4 Lessons from the 2021 Hurricane Season 

Last year’s hurricane season proved to be yet another unprecedented record with 21 storms named — the first time ever that all 21 chosen storm names were exhausted for two years in a row. With storm frequency at an all-time high, it’s no surprise that recovery costs also went up to an unprecedented high of $80+ billion. 

But it’s not only the frequency of storms that has increased, storms have also been growing in intensity. One prime example from the 2021 season was the devastating Hurricane Ida — the fifth hurricane in U.S. history to make landfall let alone with 150 mph sustained winds. (Hurricane Ida also became the fifth-most expensive storm in U.S. history, costing $73.6 billion in damages.) 

 

All of this is to say that being prepared as a business, government agency, utilities facility and the like, is critical now more than ever before. A lot goes into creating a continuity plan, which can be intimidating. For this quick blog, we’re going to note some pretty important lessons to note from the 2021 hurricane season as well as give tips on how to better navigate through each incoming season in the future.

 

1. Storms are Increasing So Should Your Continuity Budget

If we’ve learned one thing, it’s that severe storms and hurricanes are not going to calm down in any way, shape or form let alone anytime soon. One of the biggest lessons for moving forward is to be sure that you’re investing appropriately for what’s to come. The National Institute of Building Sciences found in their 2019 study that for every $1 spent on advancements in mitigation $4 to $11 would be saved.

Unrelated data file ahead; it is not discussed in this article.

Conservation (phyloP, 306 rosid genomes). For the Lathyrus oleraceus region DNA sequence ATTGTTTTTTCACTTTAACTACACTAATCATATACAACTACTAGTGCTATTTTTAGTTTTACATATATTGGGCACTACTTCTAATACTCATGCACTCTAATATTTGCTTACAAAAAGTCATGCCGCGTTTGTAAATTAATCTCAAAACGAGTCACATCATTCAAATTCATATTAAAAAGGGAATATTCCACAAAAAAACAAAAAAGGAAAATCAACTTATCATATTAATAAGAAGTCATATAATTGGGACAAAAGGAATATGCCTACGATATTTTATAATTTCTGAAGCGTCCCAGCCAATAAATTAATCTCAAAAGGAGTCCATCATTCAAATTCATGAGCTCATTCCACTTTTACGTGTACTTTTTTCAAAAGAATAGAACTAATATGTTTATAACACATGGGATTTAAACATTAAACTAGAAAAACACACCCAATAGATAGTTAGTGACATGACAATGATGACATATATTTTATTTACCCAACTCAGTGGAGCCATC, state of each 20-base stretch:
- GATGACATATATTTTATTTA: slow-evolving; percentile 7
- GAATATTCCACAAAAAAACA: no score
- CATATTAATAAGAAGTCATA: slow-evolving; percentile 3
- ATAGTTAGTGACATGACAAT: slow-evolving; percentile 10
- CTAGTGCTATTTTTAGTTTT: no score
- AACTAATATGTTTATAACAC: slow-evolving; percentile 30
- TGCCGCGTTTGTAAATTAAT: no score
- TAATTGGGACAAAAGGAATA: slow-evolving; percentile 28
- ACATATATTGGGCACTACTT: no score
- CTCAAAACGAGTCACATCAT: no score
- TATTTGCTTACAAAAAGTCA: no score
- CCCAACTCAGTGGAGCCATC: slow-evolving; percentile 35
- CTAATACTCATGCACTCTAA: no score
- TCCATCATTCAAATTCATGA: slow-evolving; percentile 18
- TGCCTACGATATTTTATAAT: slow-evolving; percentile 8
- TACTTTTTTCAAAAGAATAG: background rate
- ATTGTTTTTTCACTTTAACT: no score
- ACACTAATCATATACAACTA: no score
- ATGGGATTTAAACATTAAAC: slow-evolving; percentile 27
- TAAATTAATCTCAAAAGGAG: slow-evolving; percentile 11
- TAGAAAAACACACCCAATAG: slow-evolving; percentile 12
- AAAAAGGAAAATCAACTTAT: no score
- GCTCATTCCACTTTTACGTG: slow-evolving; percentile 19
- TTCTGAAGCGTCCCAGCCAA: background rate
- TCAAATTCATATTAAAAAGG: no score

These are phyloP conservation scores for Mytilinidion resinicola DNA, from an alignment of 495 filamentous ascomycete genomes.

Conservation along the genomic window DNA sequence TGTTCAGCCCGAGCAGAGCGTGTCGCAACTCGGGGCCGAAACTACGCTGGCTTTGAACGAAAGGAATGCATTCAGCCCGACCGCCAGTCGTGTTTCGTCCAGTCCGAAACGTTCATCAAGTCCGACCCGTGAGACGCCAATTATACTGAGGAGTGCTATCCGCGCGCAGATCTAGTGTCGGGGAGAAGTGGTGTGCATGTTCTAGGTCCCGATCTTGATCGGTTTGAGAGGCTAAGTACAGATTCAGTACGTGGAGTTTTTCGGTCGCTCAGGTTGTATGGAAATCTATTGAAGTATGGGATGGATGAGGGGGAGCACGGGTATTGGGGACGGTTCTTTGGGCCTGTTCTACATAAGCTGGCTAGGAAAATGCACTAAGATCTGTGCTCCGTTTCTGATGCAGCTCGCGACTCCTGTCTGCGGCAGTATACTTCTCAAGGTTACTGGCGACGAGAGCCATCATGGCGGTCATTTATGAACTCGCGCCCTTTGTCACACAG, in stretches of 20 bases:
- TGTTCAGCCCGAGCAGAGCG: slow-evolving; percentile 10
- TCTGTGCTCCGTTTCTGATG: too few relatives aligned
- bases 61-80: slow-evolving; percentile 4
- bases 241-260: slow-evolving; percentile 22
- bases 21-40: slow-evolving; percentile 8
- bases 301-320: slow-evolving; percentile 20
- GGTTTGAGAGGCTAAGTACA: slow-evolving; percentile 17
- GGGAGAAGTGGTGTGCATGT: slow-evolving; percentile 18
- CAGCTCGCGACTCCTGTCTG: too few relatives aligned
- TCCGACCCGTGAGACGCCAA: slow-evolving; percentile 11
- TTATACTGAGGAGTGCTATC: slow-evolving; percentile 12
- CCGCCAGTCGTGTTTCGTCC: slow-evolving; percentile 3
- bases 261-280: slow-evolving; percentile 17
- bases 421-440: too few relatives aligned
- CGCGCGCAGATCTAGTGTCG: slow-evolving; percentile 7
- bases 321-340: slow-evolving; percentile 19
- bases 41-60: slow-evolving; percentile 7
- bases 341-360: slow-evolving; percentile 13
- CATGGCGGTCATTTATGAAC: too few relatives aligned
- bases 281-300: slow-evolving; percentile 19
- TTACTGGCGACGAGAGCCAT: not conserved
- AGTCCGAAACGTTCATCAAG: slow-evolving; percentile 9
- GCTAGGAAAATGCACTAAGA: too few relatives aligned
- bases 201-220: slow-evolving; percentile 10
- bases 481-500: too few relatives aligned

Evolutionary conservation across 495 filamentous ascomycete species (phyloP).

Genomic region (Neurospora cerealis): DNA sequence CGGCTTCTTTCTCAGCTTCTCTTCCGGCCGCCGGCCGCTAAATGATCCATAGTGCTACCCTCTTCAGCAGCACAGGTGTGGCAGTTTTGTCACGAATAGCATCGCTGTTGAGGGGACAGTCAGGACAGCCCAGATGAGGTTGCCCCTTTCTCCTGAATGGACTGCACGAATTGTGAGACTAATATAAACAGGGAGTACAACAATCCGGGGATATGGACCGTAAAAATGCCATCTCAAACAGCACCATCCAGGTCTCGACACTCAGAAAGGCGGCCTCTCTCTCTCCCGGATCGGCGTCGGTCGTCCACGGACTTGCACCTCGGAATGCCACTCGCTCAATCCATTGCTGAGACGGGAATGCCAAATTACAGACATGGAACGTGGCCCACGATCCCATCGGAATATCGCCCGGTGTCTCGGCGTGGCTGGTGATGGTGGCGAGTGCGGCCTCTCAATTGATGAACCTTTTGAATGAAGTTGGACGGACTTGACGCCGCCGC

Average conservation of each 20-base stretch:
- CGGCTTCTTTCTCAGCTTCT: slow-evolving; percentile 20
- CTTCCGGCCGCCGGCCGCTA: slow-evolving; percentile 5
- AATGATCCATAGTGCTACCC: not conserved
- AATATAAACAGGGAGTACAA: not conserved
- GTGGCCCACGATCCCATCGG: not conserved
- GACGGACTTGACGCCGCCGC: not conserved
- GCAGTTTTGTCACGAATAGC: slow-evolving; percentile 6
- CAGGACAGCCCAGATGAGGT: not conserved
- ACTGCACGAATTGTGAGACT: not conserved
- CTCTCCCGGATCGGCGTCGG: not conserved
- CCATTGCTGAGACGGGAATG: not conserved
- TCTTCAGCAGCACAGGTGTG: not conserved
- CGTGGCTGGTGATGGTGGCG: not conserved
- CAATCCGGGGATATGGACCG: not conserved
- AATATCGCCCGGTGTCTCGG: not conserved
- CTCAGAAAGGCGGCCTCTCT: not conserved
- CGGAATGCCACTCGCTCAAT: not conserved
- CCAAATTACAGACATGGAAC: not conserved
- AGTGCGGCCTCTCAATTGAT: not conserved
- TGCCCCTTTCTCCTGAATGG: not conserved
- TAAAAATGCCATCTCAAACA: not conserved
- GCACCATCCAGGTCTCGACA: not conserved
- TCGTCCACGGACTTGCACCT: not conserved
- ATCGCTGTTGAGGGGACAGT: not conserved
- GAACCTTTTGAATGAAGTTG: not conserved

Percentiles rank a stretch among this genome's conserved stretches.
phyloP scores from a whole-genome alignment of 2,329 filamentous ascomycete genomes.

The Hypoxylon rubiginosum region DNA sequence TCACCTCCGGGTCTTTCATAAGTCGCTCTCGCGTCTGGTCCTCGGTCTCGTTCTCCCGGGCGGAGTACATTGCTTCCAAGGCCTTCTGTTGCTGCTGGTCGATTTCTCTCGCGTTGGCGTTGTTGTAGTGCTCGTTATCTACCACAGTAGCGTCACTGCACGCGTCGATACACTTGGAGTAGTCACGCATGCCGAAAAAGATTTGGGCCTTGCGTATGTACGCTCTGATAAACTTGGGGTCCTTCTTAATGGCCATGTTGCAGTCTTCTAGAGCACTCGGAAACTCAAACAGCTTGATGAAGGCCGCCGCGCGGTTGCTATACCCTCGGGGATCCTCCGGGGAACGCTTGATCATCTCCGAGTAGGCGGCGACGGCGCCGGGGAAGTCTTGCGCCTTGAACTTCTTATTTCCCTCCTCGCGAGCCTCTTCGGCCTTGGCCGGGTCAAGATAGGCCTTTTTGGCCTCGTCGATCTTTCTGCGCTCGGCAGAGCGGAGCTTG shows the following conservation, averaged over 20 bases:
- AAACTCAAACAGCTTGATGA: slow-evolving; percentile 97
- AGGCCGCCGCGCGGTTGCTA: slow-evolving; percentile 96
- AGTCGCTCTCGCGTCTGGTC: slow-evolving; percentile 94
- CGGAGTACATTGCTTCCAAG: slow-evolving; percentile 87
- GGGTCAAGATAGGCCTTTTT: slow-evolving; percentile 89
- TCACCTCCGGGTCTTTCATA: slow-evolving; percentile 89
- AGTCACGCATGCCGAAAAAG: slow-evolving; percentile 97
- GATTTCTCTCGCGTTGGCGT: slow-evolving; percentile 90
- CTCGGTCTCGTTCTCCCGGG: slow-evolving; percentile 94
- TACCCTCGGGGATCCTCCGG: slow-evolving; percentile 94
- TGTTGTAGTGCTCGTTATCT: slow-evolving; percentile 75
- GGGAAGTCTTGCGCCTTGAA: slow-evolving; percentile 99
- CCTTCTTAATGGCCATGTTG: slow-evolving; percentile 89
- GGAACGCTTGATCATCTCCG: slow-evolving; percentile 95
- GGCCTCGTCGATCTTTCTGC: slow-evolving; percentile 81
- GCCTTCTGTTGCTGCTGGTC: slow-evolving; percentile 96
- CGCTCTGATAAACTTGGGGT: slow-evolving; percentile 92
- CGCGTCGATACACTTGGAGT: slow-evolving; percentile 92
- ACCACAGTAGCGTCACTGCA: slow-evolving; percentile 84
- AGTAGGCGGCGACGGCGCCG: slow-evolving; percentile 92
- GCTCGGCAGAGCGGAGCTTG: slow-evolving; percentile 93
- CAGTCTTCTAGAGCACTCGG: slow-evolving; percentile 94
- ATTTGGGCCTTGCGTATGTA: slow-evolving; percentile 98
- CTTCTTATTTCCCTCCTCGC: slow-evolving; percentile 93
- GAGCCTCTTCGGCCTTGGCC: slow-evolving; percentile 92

2. More Damage Means More Recovery Time

Not only would your continuity plan need more of an investment, but the time it takes to get your workforce and operations back on track would need to be recalculated with bigger damages and obstacles in mind. Unfortunately, COVID-19 remains an ongoing variable that not only impacted the 2021 hurricane season, but also is seemingly becoming the cause for more recovery headaches in the future. The effort to get back to normal in the aftermath of the 2021 hurricane season was compounded by labor shortages, inflation and supply disruptions — issues that continue to plague us today, and most likely, many years to come. 

 

3. Always Expect the Unexpected 

The biggest lesson learned from the 2021 hurricane season was that (regardless of if you’re on the coast or completely inland), if a system is on its way to your business’ area, or close to it, prepare like it’ll be the worst you’ve seen yet. When Hurricane Ida hit, per usual the idea was to prepare for what you think is coming, the downside to that was that businesses that were more inland got hit almost as badly as those that were on the coast but they weren’t prepared for it. 

Moving forward, keeping the unexpected in mind as you create your continuity plan would prove to be a best practice that will make your investments go further and your recovery time shortened.

 

4. Choosing the Right Solutions is Critical

With everything to account for, — the increasing frequency and intensity of severe storms, shoring up your planning budget, adjusting time frames, and unexpected twists and turns — choosing the right solutions, and solution partners, to craft a successful continuity plan is critical. You’ll want and need an expert team that has a legacy for logistical support, 24/7 assistance and unrivaled customer service. Choosing the right solutions like versatile temporary tents for emergency base camps and full-service mobile facilities that will empower your workforce can make an impactful difference in planning as well as your outcomes in the aftermath.